Okay, Layla Writes Love peeps. Let’s welcome romance author Barbara Combs Williams. She is a Georgia native, now residing in Villa Rica. She is a rising moon in the night sky. Her inspiration comes from her husband of over forty years, who once told her, “Why not just write it down if you can’t say it out loud?” Barbara has been writing it down for the past twelve years.
Barbara writes fiction novels, poetry and short stories. She published Soul Catcher, a Gothic epic set in rhyme. Her novel, The Color of Your Tears is about Jackie, a woman who has spent years raising her family and living for everyone else. Check out the blurb.
On this particular Friday night in June, Jackie Mattock was having the big one! A major meltdown was in progress, even though she should be joyous. Even though her son was getting married tomorrow, she had lost herself; her heart, her brain was all frozen in time. She could not enjoy the present nor see a future for herself because she was locked in the past. For the last twenty-five years, she had lived a lie so terrible that she used all of her “get out of jail free” cards. Jackie is a desperate woman willing to do desperate acts to protect her secrets. She had nowhere to turn to, no one to help her. There was no one there to dry her colored tears.
Barbara shared her perspective on writing.
What is the first book that made you cry?
The first book that made me cry was Maya Angelou’s I know why the caged bird sings. I read it in high school, and it amazed me that this book was in my high school library. The subject matter had so many taboos; racial bigotry, rape, mental and physical abuse, prostitution and so on. I had never read about some of the issues it touched upon. I cried because I felt for the young girl who didn’t get a chance to have a happy childhood or young adulthood. Being a southern girl myself, I understood a lot of the references to the south, so it made me identify a lot with her. I understood how she felt about herself. Growing into your own skin and not liking what it showed is hard to understand and overcome no matter the age, but to do it and then write about it takes huge courage.
Did you ever consider writing under a pseudonym?
When I first started writing I wrote for an internet company that paid me to write articles for different websites. I would see the articles out there under someone else’s name and that didn’t feel right to me. Not only did I get no credit for the writing, but someone else got the praise. Ever since then I promised myself that when an article or book was published it would have my name, not a pen name, and certainly not someone else’s. Hit or miss, it would be me, my name would be the “author.”
What other authors are you friends with, and how do they help you become a better writer?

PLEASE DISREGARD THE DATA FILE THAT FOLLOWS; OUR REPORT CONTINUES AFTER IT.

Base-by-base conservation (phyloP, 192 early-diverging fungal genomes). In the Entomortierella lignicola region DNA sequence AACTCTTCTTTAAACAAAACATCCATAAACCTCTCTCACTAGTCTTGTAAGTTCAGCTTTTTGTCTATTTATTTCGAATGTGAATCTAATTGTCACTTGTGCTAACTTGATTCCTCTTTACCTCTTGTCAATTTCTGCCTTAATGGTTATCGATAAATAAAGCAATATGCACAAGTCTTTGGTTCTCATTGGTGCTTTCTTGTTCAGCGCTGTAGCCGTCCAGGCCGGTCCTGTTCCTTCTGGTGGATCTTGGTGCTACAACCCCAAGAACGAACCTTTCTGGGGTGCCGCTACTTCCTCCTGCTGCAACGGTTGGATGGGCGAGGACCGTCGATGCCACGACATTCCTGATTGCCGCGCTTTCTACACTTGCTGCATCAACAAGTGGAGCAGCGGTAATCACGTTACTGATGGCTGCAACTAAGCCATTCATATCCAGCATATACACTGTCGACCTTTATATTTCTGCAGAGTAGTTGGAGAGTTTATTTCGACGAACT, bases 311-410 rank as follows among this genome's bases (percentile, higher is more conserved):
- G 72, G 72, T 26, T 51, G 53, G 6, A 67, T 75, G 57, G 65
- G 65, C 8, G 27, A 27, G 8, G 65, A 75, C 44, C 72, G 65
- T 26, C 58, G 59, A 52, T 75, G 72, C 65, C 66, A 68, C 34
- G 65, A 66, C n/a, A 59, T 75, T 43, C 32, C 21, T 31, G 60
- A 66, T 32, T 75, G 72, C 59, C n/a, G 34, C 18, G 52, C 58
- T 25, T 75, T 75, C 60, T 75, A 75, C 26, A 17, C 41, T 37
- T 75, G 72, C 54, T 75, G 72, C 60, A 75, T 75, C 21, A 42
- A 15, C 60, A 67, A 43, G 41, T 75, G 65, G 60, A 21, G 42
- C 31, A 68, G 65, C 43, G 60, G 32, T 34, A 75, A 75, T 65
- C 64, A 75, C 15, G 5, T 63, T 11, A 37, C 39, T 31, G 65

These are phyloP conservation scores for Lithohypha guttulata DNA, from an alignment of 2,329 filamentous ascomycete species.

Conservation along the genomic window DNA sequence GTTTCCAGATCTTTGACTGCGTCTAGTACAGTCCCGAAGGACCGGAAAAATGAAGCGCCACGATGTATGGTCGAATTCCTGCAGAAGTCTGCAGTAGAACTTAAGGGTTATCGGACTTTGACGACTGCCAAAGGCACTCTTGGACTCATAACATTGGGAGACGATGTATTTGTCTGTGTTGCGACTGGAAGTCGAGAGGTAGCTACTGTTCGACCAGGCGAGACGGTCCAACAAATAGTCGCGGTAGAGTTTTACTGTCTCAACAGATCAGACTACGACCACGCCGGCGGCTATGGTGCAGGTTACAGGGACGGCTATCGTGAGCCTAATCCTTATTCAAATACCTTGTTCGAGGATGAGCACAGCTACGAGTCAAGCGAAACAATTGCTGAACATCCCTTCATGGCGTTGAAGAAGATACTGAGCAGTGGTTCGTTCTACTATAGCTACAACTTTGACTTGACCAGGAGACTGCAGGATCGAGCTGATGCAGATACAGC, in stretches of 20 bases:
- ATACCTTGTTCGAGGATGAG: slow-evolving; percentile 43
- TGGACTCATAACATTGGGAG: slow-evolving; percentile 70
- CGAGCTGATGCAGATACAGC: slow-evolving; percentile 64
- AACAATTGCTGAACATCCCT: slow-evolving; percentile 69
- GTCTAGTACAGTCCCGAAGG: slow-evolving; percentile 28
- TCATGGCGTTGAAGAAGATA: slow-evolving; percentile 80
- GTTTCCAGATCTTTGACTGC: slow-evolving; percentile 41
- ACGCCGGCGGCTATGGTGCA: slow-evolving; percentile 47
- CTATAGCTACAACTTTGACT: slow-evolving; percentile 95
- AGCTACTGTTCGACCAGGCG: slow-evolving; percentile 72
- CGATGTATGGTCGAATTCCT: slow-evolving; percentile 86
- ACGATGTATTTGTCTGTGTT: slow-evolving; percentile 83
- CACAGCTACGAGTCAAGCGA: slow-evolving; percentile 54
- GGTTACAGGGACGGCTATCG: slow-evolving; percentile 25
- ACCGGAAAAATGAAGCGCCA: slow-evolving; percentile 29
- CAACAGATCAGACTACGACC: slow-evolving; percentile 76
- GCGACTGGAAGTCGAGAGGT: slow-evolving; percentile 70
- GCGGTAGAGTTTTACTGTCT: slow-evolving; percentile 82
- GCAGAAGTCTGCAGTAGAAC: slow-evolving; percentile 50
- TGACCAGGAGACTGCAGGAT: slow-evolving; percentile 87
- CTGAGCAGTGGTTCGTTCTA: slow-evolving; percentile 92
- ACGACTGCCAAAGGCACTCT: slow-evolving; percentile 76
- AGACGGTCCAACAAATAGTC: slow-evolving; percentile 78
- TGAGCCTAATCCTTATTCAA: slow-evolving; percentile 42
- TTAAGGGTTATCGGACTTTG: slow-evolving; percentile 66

I must give a lot of credit to my editor, who is also a writer. Candice L. Davis is an author, editor and coach. She is the first person in publishing who told me I was a good writer. She helped me to extend myself outward and to look at my characters in a slightly different perspective. She also helped me to take a chance and leave that comfort zone behind.
Another writer/coach is Kim Coles who I am working with on an anthology. I met her first at one of her seminars titled “Love your story.” She helped me to realize that I had a story to tell and how to go about telling it. These two ladies have had a big influence in not only my writing style but also in me as a person. Learning how to take chances and put it out there was a major game-changer for me.
What’s the most difficult thing about writing characters from the opposite sex?
In my first novel, The color of your tears, I have a lot of interaction between the main character Jackie and the men in her life. I write from her perspective quite easily. The men are a horse of a different color. I tell people that my characters tell me what they want to be known about them. Jackie holds nothing back, but the men tend to use shorter sentences and don’t really share their true feelings. I would ask my husband did it sound right what the male characters were saying or how they were saying it. His reply was always, “yeah.” So, I went with that.
How do you select the names of your characters?
The characters themselves share a part of themselves with me. As I am thinking about what they are trying to convey, I also think about what name sounds like them. It’s hard to explain but it’s more of a feeling than just picking a name out of the air. I think everyone has an idea about what a person named Trixie, for example, looks like. It’s almost stereotypical but not quite. I try to fit the name to the person’s character and their ideals.